Be savvy. Ask anyone giving you fitness advice: What is this program based on?  Why am I doing this exercise? What specifically am I training for?  (And please don’t take “you are confusing the body” for an answer, unless you want a confused body.)

If your goal is to be healthy and well for as many of your 24/7s as possible, then check out what you are doing during as much of the 24/7 as possible. You see, when training to live better, it all matters – sit, stand, work, play, exercise, rest.  The specificity of training does not apply only when exercising.  It is a principle. It applies all the time.

Sitting with rounded shoulders. Guess what? The body gets used to what you give it. Standing in alignment, the body adapts to that too. We are always training for something (mentally AND physically).

For the  “all or nothing-ers” out there, this does not mean you move perfectly all the time. Simply pay attention to your body, check in often.

Bottom line: Training for well-being is an all-day awareness of how to give this body (and mind) what it needs to be well.

The body gets used to what you give it. What do you want it to get used to?

Keep Moving, Be Well,

Janet

Please share these posts with anyone you know interested in losing weight with or without weight loss surgery.  Click here to learn more about the UMass Memorial Weight Center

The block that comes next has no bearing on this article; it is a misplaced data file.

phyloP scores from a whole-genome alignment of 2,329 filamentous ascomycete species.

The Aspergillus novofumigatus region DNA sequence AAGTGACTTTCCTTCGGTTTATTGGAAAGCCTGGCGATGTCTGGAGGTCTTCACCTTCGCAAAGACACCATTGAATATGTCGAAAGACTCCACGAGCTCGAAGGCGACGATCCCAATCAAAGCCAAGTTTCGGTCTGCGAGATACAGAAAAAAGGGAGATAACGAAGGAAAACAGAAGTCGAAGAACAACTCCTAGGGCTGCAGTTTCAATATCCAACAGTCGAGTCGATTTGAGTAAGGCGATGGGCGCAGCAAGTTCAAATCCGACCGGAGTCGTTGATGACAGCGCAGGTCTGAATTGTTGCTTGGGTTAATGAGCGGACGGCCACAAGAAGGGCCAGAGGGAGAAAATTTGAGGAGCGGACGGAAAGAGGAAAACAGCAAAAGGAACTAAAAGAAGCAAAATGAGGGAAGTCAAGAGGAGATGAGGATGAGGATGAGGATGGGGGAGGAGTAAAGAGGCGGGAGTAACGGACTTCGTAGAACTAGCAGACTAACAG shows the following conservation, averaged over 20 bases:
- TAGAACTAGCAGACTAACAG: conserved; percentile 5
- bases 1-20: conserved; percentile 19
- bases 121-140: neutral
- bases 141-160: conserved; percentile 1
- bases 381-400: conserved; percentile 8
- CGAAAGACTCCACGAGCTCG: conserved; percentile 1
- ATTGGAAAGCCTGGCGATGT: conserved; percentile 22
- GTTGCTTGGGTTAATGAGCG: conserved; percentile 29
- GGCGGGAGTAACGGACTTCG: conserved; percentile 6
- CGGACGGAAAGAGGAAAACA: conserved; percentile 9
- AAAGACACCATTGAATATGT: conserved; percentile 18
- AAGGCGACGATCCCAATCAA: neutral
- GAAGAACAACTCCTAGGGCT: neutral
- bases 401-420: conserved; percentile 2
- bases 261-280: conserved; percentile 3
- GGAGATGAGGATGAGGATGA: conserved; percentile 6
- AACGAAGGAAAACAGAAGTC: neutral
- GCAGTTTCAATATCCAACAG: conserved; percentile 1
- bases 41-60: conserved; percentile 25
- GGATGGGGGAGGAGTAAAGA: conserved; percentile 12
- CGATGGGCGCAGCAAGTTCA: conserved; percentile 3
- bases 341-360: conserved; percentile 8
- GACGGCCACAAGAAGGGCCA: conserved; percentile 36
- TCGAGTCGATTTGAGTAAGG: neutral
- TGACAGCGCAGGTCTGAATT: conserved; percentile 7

These weekly blogs are general guidelines. These guidelines apply to patients who are cleared by a physician for the type of exercise described. Please contact your physician with any concerns or questions. Always report any symptoms associated with exercise, such as pain, irregular heartbeats, and dizziness or fainting, to your physician.

 

 

3 Comments

by | October 4, 2016 · 5:56 pm

What are you training for?

I am noticing a bit of confusion in fitness lately – confusion between sports and military training and exercise for health and well-being. I want you to be a savvy fitness consumer who gets what you want from your investment.  Let’s take a look at the difference between the two approaches and see what you think: